In the show
The Templars may be a formidable and intimidating fighting force, but even this band of fearsome brothers take their orders from someone. And that someone is Pope Boniface VIII. He may come across as an affable and sympathetic man, but he’s also as wily and ambitious as any European king – a fact that France’s Philip IV is about to discover for himself.
Whatever anyone says about this Pope, the depth of his faith cannot be questioned, and the Templars revere him as their guiding light on Earth. Boniface also has great faith in Templar knight Landry – a fact that becomes highly significant when a brutal turn of events puts Landry firmly in the spotlight of power, and the prospect of a new Crusade comes into view.
Benedetto Caetani, the man who would become Pope Boniface VIII, was born into the right family for anyone with ambitions to become God’s representative on Earth. After all, he counted a few previous Popes as his ancestors. When his own turn came to assume the duties of the pontiff, he soon asserted himself as a force to be reckoned with – especially compared to his immediate predecessor, Pope Celestine V, a weak, elderly and ineffectual man who became one of the very few pontiffs to resign the position.
Boniface was on a collision course with a figure every bit as stubborn and convinced of his own righteousness as he was: Philip IV of France, who happens to be another major player in Knightfall. Their intense feud was triggered by the dry matter of taxation – specifically, the taxation of the clergy in France, which was a valuable source of income for Philip. Boniface took exception to this, issuing a decree that the Pope would have to give express permission for the taxation of church revenues. The punishment for violating the decree would be excommunication.
Philip had no qualms about taking Boniface on, and issued his own laws forbidding the export of precious metals and other valuables to Rome, ruthlessly extinguishing an important source of cash for the Catholic Church. After further disputes, the war of words continued with the Pope sending Philip a bluntly worded letter, warning him: “Let no one persuade you that you have no superior or that you are not subject to the head of the ecclesiastical hierarchy, for he is a fool who so thinks.”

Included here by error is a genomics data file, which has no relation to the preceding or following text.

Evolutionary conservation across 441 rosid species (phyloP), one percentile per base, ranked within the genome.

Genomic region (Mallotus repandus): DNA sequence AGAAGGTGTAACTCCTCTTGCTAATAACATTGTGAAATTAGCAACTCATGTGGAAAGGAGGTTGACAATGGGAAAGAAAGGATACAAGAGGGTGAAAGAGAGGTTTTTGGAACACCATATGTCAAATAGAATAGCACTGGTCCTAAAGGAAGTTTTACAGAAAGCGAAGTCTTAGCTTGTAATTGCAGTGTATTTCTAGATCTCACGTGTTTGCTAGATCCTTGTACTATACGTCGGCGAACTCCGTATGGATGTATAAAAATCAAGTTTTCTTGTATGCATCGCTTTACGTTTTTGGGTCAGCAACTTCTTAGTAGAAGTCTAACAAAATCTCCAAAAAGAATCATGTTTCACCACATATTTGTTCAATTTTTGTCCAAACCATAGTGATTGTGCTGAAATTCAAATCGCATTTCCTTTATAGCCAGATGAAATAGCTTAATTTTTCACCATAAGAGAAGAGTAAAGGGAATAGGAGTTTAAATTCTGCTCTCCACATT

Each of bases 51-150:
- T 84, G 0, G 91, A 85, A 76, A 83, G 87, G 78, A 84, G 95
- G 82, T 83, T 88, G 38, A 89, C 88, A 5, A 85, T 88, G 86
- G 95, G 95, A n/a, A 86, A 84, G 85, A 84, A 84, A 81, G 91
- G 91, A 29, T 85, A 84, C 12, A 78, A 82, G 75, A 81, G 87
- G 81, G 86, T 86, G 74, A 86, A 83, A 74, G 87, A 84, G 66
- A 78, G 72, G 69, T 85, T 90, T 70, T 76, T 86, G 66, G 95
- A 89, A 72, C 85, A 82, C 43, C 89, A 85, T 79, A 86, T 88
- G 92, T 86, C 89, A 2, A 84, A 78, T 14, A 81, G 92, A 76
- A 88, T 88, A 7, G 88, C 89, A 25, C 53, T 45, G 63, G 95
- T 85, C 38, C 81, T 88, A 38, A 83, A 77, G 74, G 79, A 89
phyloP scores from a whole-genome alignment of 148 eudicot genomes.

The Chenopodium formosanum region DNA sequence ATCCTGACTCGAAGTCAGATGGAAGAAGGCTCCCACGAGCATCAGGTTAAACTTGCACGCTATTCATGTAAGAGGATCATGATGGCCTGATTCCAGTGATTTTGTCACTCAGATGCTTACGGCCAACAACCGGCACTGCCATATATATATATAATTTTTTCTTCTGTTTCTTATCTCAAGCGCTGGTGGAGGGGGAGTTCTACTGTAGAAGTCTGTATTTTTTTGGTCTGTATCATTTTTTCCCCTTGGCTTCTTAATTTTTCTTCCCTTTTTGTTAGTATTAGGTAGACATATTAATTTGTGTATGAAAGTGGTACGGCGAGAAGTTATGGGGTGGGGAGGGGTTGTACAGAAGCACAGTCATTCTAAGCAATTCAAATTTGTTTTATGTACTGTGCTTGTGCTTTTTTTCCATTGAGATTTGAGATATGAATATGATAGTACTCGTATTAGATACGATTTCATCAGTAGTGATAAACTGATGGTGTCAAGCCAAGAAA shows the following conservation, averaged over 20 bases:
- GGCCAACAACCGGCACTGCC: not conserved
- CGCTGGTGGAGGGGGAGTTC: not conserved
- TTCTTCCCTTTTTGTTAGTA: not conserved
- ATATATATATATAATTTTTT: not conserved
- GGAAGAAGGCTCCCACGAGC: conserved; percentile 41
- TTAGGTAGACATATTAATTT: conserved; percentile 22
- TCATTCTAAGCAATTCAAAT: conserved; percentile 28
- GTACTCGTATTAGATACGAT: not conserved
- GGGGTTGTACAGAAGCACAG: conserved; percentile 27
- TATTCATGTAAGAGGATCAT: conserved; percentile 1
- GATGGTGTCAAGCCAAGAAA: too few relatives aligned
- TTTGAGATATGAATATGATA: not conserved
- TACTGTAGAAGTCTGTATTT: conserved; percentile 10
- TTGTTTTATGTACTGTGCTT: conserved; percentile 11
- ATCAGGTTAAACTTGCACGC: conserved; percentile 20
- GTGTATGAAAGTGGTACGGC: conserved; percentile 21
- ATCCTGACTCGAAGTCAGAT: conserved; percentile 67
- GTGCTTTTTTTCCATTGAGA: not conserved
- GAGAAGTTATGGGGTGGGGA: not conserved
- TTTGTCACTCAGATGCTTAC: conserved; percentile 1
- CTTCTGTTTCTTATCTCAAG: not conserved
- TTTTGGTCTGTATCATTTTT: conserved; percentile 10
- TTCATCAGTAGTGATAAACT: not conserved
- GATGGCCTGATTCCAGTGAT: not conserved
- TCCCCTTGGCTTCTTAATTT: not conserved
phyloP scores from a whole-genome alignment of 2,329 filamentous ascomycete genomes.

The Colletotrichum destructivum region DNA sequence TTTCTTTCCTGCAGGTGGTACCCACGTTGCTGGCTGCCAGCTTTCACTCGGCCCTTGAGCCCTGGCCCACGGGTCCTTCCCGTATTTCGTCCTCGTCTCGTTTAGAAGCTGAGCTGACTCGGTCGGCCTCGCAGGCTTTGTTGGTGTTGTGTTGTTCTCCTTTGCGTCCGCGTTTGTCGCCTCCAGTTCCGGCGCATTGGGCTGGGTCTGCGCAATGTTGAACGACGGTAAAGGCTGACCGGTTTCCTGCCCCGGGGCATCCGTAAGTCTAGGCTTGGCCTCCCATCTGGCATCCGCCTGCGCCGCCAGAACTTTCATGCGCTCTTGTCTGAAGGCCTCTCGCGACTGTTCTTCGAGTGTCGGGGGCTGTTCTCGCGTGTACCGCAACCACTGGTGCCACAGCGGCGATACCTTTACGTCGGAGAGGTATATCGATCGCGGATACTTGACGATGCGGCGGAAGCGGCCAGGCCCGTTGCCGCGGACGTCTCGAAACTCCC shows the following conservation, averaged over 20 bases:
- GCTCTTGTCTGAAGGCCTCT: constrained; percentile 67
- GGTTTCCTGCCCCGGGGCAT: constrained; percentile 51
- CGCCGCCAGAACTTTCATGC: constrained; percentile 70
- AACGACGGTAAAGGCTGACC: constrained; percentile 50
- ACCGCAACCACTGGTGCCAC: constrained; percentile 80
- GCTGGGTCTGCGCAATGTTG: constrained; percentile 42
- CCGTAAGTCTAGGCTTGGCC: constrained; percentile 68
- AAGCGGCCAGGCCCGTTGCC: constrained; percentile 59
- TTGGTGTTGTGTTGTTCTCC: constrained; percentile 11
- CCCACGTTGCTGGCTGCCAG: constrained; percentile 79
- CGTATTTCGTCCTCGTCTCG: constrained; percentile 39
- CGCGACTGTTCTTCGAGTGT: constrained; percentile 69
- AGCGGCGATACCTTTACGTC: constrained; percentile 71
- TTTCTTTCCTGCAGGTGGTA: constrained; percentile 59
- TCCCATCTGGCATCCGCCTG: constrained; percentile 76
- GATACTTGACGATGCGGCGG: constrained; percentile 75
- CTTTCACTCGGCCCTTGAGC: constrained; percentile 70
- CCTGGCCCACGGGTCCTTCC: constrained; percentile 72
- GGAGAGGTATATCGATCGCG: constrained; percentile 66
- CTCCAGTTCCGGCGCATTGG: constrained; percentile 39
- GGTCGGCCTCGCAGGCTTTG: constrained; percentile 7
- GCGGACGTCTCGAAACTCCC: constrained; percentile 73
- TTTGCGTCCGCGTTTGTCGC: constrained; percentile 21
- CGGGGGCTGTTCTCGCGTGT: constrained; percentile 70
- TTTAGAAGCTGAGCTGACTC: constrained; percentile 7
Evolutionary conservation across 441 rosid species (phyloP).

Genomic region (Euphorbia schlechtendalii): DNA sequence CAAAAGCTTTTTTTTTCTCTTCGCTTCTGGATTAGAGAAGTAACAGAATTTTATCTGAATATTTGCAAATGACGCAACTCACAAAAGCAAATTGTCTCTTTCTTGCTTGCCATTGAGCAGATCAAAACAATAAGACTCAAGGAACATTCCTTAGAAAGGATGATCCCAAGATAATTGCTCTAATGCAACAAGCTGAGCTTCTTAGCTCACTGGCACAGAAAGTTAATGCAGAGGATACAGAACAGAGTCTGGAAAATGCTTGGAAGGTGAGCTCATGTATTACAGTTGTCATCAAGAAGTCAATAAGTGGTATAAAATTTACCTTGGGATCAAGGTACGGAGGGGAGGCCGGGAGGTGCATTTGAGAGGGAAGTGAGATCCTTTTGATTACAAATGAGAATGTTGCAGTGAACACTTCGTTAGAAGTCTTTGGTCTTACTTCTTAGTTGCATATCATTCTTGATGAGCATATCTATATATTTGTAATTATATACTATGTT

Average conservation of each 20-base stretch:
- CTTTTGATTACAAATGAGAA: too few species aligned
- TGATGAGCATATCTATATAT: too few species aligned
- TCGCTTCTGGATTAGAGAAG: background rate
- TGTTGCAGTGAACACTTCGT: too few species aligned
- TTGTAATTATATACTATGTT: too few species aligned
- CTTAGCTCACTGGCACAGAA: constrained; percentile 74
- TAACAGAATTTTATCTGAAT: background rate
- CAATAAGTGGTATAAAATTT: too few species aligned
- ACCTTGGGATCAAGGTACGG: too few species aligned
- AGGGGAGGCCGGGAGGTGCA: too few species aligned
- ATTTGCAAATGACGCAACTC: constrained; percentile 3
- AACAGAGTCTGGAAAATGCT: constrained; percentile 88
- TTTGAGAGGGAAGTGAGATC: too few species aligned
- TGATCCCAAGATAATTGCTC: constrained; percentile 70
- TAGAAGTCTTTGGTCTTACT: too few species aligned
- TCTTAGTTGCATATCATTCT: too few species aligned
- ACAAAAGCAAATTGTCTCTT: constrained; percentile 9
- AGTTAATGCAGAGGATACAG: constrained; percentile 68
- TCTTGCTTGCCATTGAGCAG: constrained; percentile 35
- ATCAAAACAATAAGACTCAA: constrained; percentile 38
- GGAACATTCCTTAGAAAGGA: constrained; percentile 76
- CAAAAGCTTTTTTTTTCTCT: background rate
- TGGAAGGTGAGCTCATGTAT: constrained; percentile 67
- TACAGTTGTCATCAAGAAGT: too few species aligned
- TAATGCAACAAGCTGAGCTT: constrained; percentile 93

In their battle of wills, Boniface and Philip symbolized the eternal duel between church and state, and the Pope pulled out all the stops with a famous and controversial decree, “Unam sanctam”, an absolutely unapologetic assertion of the absolute superiority of the Pope in matters of politics as well as spirituality. “We declare, we proclaim, we define that it is absolutely necessary for salvation that every human creature be subject to the Roman Pontiff,” the decree read.
“Let no one persuade you that you have no superior or that you are not subject to the head of the ecclesiastical hierarchy, for he is a fool who so thinks.”
Unsurprisingly, this inflamed things between Pope and king, with Philip’s forces spreading anti-Boniface propaganda accusing the Pope of all kinds of vile blasphemies, not to mention the murder of the previous pontiff. Things came to a head when Philip’s agents joined forces with prominent Italian enemies of the Pope and confronted the pontiff physically – even slapping him in the face, according to legend. As a chronicler of the time described the shocking scene, the mob “mocked [Boniface] with vile words and arrested him… scorned him and threatened him”.
Perhaps mentally and physically broken by this ordeal, the Pope died just weeks later. He remains one of the most fascinating figures of the period, and even earnt a mention in Dante’s Inferno. It was a dubious honour, though, as the great Italian poet detested Boniface for personal and political reasons, and had written a long essay disputing his claims of Papal supremacy. According to the Inferno, Boniface had a place in Hell waiting for him when he died.